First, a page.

Well, although I haven't owned TOO many handsets so far, I have to say that the iPhone is the first one where the lock CAN EASILY be bypassed. Two previous handsets wrote the passcode to an EEPROM which couldn't be accessed, even by a manufacturer's phone software toolkit. For those handsets, the manuals had repeated warnings of "Lose the lock code and there's nothing we can do to bring it back"
 

superlatives

macrumors member
Original poster
Aug 1, 2007
31
0
In the mean time that the crook is trying to do all that, you could be calling at&t and have them stop your service and they won't be able to use your phone.

:)
Chad:

You're right. And of course I would.

HOWEVER .. in that regard, I did find out something when I tested this hole.

During one "restore" of a locked iPhone, I was not "patient", and disconnected my handset from iTunes during the activation screen. (had I let the iPhone sit a minute, the SIM would've been RE-activated by iTunes).

What happened? I THINK the same thing as if AT&T disconnected service to the SIM: there was "No Service" displayed. However, all other functions (iPod, Wifi, videos, even Safari) worked. I guess it's th same as the activation bypass hack.

My point: the crook couldn't "call" ... but he could still use the other iPhone features.
 

toomer

macrumors newbie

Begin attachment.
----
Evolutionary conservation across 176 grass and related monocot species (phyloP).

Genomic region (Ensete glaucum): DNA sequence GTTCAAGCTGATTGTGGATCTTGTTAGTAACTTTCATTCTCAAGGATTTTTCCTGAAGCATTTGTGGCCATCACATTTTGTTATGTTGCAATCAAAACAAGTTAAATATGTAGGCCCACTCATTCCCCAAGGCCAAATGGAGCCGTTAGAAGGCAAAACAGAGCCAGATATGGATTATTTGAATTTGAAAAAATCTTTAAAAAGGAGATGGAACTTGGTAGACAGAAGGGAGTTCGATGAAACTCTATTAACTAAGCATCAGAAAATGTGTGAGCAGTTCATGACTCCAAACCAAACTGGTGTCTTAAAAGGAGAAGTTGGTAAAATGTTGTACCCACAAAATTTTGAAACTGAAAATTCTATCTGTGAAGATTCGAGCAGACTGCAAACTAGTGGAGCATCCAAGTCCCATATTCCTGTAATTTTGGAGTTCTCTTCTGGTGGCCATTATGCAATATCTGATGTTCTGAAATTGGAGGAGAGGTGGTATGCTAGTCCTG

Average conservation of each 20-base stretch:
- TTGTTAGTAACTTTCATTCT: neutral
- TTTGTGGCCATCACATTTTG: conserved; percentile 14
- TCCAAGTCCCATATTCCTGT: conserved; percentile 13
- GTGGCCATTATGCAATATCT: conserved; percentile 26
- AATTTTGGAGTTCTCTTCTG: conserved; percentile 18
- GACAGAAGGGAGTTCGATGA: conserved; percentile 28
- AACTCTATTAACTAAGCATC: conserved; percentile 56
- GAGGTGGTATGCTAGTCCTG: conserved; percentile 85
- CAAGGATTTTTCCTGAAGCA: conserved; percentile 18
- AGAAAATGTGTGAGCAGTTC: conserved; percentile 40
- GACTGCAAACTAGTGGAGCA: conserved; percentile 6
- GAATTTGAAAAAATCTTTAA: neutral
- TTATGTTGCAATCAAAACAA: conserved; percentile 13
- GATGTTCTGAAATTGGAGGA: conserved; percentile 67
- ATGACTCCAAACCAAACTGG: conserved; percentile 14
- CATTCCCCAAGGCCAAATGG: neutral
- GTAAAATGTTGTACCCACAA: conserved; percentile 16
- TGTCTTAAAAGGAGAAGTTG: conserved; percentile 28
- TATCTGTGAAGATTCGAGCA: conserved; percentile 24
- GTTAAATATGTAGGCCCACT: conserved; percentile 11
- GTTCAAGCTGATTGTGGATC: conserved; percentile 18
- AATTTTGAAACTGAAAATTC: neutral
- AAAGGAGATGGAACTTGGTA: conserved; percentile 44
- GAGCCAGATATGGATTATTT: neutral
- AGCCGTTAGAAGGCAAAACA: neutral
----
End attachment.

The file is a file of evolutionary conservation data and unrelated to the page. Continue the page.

Jul 20, 2007
23
0
When I first put the passcode on, my initial thought was "Well, if my iPhone gets heisted, at least th crook will have stolen a "brick".
That's where your understanding might have been a bit off. I don't think the passcode feature was ever intended as a 100% antitheft system (will have to go back to the manual to see what language they use to describe it). It was simply meant as a way to protect any private data you may have on the phone (confidential company emails, etc.) from falling into the wrong hands.

Yes, someone can take the phone, and do all the things you say - but it will be wiped clean as a part of the process, so your data doesn't fall into the wrong hands.

So perhaps the title on this thread is a bit wrong/alarmist.
 

yoman

macrumors 6502a
Nov 11, 2003
635
0
In the Bowels of the Cosmos
Wirelessly posted (Mozilla/5.0 (iPhone; U; CPU like Mac OS X; en) AppleWebKit/420+ (KHTML, like Gecko) Version/3.0 Mobile/1C25 Safari/419.3)

Canuck4 said:
Well said.
I wish it had a self destruct feature in it incase it gets stolen you can shut it down by deactivating it :D